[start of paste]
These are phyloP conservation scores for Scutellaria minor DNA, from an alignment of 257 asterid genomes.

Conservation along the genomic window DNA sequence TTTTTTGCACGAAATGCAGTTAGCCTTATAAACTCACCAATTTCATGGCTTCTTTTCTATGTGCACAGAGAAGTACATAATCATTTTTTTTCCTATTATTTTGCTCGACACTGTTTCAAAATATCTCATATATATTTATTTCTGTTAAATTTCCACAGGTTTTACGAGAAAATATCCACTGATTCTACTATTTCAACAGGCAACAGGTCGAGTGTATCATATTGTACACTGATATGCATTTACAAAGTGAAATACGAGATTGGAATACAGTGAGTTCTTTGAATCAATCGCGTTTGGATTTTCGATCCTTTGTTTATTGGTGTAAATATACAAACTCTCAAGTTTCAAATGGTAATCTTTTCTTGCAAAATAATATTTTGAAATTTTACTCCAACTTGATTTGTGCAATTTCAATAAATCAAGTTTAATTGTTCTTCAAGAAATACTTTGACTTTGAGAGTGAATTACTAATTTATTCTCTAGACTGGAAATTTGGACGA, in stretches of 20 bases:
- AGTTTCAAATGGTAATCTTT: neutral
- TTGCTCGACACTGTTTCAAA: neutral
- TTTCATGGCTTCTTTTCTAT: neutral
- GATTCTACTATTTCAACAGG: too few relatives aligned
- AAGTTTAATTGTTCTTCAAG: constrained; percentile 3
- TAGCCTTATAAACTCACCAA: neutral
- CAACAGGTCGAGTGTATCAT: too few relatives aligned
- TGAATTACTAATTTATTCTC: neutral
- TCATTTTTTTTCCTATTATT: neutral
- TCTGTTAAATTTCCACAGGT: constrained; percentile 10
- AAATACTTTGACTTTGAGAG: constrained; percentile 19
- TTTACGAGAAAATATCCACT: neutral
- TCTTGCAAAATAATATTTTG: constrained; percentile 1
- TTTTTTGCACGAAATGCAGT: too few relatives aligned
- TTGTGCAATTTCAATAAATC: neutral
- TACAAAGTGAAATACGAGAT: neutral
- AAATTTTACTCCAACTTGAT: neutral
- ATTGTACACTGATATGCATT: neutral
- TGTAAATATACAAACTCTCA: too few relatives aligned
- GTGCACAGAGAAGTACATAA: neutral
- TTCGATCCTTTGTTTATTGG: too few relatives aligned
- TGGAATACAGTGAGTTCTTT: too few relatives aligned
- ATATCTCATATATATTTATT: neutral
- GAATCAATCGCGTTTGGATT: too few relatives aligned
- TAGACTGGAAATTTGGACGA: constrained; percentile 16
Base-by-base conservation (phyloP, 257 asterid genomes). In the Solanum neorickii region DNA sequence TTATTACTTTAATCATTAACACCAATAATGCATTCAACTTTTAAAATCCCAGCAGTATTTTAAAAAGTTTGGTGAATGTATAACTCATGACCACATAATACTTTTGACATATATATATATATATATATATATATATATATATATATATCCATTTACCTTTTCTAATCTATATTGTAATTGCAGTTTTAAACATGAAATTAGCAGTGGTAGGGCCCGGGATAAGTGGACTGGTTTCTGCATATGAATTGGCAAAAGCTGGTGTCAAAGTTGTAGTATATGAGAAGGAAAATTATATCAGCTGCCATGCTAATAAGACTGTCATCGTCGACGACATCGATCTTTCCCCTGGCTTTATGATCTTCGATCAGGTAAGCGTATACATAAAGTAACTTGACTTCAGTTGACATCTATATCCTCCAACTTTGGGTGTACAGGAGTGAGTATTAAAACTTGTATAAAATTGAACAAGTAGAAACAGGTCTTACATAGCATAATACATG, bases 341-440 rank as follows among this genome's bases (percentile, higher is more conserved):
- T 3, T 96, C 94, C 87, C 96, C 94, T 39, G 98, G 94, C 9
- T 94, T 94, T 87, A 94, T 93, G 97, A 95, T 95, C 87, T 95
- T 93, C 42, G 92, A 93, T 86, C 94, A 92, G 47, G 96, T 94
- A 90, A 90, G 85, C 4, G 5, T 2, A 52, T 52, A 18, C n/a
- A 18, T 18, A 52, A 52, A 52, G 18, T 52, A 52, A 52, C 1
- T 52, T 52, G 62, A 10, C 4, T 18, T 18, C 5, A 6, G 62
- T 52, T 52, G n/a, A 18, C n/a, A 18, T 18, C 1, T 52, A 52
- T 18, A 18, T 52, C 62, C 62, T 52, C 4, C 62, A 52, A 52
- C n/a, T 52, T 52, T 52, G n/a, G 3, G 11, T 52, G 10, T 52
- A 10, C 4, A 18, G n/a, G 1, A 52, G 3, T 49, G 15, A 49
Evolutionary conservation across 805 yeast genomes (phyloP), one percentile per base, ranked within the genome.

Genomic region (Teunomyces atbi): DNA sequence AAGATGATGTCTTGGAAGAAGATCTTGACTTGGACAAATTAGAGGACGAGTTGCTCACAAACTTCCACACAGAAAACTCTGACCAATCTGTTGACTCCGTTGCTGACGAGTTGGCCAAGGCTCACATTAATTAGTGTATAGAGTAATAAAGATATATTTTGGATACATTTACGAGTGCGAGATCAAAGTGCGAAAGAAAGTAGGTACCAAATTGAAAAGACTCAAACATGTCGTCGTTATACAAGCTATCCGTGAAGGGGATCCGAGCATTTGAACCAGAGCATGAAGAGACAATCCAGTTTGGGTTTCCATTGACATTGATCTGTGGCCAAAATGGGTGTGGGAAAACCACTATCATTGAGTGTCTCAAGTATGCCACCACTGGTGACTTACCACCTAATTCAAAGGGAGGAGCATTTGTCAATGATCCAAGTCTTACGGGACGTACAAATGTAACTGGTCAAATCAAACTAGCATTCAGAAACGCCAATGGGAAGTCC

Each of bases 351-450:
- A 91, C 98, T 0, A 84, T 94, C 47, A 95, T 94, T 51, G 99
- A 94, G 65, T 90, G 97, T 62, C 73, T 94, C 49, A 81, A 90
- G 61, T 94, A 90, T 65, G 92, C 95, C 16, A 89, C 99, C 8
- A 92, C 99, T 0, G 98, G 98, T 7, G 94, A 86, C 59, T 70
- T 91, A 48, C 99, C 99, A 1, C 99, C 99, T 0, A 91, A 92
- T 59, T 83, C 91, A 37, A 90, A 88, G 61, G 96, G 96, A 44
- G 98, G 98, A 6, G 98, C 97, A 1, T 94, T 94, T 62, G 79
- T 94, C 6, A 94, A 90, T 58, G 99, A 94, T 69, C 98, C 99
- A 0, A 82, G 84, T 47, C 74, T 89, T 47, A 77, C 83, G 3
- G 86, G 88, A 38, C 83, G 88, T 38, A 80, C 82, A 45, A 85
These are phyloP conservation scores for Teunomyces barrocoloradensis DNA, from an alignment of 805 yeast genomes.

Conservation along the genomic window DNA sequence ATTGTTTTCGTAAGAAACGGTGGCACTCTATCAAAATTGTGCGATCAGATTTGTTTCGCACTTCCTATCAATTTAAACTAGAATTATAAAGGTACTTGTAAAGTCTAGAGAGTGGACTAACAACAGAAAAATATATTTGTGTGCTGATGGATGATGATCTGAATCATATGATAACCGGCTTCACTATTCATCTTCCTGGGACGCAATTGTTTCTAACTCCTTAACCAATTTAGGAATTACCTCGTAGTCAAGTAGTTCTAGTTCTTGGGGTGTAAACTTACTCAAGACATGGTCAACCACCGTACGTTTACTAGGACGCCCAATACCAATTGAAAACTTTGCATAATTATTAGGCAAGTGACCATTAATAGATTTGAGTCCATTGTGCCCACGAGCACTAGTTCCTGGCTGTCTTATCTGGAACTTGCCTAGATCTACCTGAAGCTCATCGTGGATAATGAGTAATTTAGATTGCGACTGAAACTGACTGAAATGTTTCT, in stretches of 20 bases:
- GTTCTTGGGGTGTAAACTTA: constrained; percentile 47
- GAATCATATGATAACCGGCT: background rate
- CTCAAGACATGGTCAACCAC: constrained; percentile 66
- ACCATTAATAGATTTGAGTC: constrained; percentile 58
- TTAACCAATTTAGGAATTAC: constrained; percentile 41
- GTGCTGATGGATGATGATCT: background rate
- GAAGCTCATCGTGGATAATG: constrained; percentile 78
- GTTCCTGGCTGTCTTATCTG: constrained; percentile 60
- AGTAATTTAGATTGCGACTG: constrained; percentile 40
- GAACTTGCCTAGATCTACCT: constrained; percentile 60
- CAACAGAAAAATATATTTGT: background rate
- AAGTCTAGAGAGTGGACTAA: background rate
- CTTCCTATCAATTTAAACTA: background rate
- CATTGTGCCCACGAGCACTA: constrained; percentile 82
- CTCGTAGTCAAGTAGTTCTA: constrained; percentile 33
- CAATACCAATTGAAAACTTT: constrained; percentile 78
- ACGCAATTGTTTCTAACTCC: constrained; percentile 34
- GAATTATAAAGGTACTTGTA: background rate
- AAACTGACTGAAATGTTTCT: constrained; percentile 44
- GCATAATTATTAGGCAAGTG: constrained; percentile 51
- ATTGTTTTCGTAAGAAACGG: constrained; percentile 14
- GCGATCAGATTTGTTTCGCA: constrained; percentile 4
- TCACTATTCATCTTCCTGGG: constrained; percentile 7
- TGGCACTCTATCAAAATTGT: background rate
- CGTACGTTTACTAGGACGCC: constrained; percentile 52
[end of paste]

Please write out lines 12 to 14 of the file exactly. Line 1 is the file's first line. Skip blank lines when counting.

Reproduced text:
- TCTGTTAAATTTCCACAGGT: constrained; percentile 10
- AAATACTTTGACTTTGAGAG: constrained; percentile 19
- TTTACGAGAAAATATCCACT: neutral